248 AUTOBIOGRAPHY OF JOHN FRITZ
teeth of the gear wheels at night that had dropped off during the day; and he was reported to have said that, if at any time he had any fears of being out of a job, he went and looked in the wheel pits and was sure to find work. It was further reported that this man Fritz claimed to be very expert in setting " single teeth," but that he cUd not pre¬ tend to know much about " plate work " at that time, but later on in his Ufe it is said that he did some very creditable work in that Une as weU, for his Uncle Sam.
It is hardly worth while to further occupy the time of the Court in showuig how preposterous it is for a man with such an education and experience to pretend to be an " engineer " or a steel maker.
The second count of the indictment is, that the aforesaid John Fritz is a disturber of the peace.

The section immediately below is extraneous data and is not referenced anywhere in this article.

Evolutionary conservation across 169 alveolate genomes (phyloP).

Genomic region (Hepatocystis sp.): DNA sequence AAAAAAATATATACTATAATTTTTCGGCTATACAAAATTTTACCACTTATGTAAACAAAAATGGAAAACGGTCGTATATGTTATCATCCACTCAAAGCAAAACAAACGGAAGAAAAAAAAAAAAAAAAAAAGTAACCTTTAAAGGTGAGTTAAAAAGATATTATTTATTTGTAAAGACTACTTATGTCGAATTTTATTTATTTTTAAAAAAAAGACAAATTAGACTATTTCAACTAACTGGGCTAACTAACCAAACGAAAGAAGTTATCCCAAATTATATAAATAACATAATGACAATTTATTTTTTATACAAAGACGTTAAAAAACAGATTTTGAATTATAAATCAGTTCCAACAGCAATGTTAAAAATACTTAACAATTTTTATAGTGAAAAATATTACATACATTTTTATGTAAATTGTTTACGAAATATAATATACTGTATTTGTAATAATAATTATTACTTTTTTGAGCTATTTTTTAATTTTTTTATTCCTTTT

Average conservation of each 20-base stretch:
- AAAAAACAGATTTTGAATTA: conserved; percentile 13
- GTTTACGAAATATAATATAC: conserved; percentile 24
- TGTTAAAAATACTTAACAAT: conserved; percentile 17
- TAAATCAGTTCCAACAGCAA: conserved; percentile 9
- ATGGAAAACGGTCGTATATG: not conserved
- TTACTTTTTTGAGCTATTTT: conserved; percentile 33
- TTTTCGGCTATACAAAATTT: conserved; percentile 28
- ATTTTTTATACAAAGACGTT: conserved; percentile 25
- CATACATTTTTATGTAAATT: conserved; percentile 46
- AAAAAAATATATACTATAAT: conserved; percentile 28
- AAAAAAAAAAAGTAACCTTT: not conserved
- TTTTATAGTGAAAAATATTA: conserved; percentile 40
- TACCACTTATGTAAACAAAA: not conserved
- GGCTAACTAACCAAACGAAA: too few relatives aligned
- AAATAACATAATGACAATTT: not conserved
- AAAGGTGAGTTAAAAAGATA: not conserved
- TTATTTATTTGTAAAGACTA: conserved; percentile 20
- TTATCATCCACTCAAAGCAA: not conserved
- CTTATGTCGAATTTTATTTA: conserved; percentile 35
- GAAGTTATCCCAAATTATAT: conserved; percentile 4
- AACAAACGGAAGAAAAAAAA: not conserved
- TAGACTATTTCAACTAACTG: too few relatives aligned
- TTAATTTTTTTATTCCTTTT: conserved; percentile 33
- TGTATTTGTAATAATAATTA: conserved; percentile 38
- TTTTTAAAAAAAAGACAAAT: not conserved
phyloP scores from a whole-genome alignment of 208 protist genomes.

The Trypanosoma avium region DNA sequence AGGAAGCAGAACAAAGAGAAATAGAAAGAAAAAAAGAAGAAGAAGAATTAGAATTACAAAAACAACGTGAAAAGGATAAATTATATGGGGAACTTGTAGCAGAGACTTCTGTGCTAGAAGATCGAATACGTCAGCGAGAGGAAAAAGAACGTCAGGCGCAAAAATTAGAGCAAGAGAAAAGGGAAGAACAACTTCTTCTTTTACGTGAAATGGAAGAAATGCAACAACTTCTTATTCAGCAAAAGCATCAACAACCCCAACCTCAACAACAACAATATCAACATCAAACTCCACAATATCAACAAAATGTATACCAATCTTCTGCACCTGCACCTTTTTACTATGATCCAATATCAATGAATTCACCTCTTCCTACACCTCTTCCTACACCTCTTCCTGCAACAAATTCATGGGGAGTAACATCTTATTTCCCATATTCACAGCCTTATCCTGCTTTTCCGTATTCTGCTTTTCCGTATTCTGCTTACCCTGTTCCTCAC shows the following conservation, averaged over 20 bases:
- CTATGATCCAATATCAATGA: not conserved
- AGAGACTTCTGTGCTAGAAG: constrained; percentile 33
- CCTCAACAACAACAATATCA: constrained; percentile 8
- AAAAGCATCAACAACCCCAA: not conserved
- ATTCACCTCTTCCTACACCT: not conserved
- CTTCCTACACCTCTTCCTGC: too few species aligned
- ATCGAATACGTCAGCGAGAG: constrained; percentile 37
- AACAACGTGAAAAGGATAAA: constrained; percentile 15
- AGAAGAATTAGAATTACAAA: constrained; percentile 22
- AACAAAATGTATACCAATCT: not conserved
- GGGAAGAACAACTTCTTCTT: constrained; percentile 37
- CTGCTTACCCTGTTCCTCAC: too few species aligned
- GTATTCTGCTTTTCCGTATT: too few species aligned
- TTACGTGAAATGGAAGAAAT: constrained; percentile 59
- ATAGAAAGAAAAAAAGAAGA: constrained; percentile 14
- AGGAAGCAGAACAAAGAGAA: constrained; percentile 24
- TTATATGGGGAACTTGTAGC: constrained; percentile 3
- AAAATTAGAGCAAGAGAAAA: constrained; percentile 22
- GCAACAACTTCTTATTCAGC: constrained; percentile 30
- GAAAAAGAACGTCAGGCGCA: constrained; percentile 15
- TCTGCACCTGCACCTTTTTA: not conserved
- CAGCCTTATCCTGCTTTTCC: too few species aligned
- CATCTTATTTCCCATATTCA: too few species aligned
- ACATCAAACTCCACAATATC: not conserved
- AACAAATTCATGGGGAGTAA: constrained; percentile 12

Several years ago tlfls man, now at the bar of this Court, came to the borough of Betlflehem, and, as it is supposed, for the purpose of attending a horse race; at least that was the ostensible object of his visit. The race course was a large, level field on the banks of the Lehigh, below the town, and away from any settlement. Sitting on the top rail of the fence, watching the boys trot their blooded steeds, the notion came into his head that the land about there would be a pretty good place on which to build a blast furnace, and perhaps a roUing mill or two. It is one of the known pecuUarities of this man that when he gets a notion in his head all creation cannot change him, and there are witnesses here in court who can testify to this. So, having conceived the notion of covering this race course with furnaces and miUs, the people who knew him best said it would be of no use opposing him, and that they might as well come down with the dust first as last, and they did, and he not only covered the race track with blast furnaces, rail mills, workshops, etc., but he covered the famis adjoin-